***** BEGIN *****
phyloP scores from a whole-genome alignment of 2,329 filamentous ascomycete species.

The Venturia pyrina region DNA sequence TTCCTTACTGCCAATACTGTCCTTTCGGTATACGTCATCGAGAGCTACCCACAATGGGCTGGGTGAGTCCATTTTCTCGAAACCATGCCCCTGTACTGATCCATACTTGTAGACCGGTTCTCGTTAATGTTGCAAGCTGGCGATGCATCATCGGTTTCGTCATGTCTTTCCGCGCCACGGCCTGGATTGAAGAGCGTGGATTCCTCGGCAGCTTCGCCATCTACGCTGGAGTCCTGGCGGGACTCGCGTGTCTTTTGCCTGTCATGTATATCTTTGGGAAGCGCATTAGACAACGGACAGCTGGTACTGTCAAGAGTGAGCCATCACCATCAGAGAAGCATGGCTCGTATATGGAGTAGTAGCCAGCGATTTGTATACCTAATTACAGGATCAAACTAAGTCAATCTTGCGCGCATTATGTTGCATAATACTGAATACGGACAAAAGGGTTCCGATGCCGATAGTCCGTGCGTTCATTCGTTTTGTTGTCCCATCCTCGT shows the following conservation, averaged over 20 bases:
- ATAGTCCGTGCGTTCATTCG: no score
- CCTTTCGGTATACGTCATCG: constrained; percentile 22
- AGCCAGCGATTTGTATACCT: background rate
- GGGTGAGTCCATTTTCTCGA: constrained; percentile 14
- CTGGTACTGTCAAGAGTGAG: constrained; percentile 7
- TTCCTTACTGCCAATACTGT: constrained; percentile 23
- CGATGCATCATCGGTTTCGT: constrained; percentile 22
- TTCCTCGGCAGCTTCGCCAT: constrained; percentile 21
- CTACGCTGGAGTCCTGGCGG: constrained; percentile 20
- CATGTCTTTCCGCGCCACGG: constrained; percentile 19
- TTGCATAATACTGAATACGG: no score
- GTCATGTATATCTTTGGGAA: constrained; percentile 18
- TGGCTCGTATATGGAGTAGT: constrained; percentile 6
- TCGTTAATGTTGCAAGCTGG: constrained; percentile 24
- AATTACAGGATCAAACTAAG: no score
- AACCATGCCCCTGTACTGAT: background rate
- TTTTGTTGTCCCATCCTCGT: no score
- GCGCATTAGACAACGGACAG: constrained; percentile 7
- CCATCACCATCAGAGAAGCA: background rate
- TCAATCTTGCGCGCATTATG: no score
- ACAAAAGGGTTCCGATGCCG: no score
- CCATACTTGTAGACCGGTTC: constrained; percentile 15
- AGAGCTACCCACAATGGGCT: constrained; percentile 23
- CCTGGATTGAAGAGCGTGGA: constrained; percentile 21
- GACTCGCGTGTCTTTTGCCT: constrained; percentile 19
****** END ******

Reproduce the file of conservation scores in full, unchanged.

phyloP scores from a whole-genome alignment of 2,329 filamentous ascomycete species.

The Venturia pyrina region DNA sequence TTCCTTACTGCCAATACTGTCCTTTCGGTATACGTCATCGAGAGCTACCCACAATGGGCTGGGTGAGTCCATTTTCTCGAAACCATGCCCCTGTACTGATCCATACTTGTAGACCGGTTCTCGTTAATGTTGCAAGCTGGCGATGCATCATCGGTTTCGTCATGTCTTTCCGCGCCACGGCCTGGATTGAAGAGCGTGGATTCCTCGGCAGCTTCGCCATCTACGCTGGAGTCCTGGCGGGACTCGCGTGTCTTTTGCCTGTCATGTATATCTTTGGGAAGCGCATTAGACAACGGACAGCTGGTACTGTCAAGAGTGAGCCATCACCATCAGAGAAGCATGGCTCGTATATGGAGTAGTAGCCAGCGATTTGTATACCTAATTACAGGATCAAACTAAGTCAATCTTGCGCGCATTATGTTGCATAATACTGAATACGGACAAAAGGGTTCCGATGCCGATAGTCCGTGCGTTCATTCGTTTTGTTGTCCCATCCTCGT shows the following conservation, averaged over 20 bases:
- ATAGTCCGTGCGTTCATTCG: no score
- CCTTTCGGTATACGTCATCG: constrained; percentile 22
- AGCCAGCGATTTGTATACCT: background rate
- GGGTGAGTCCATTTTCTCGA: constrained; percentile 14
- CTGGTACTGTCAAGAGTGAG: constrained; percentile 7
- TTCCTTACTGCCAATACTGT: constrained; percentile 23
- CGATGCATCATCGGTTTCGT: constrained; percentile 22
- TTCCTCGGCAGCTTCGCCAT: constrained; percentile 21
- CTACGCTGGAGTCCTGGCGG: constrained; percentile 20
- CATGTCTTTCCGCGCCACGG: constrained; percentile 19
- TTGCATAATACTGAATACGG: no score
- GTCATGTATATCTTTGGGAA: constrained; percentile 18
- TGGCTCGTATATGGAGTAGT: constrained; percentile 6
- TCGTTAATGTTGCAAGCTGG: constrained; percentile 24
- AATTACAGGATCAAACTAAG: no score
- AACCATGCCCCTGTACTGAT: background rate
- TTTTGTTGTCCCATCCTCGT: no score
- GCGCATTAGACAACGGACAG: constrained; percentile 7
- CCATCACCATCAGAGAAGCA: background rate
- TCAATCTTGCGCGCATTATG: no score
- ACAAAAGGGTTCCGATGCCG: no score
- CCATACTTGTAGACCGGTTC: constrained; percentile 15
- AGAGCTACCCACAATGGGCT: constrained; percentile 23
- CCTGGATTGAAGAGCGTGGA: constrained; percentile 21
- GACTCGCGTGTCTTTTGCCT: constrained; percentile 19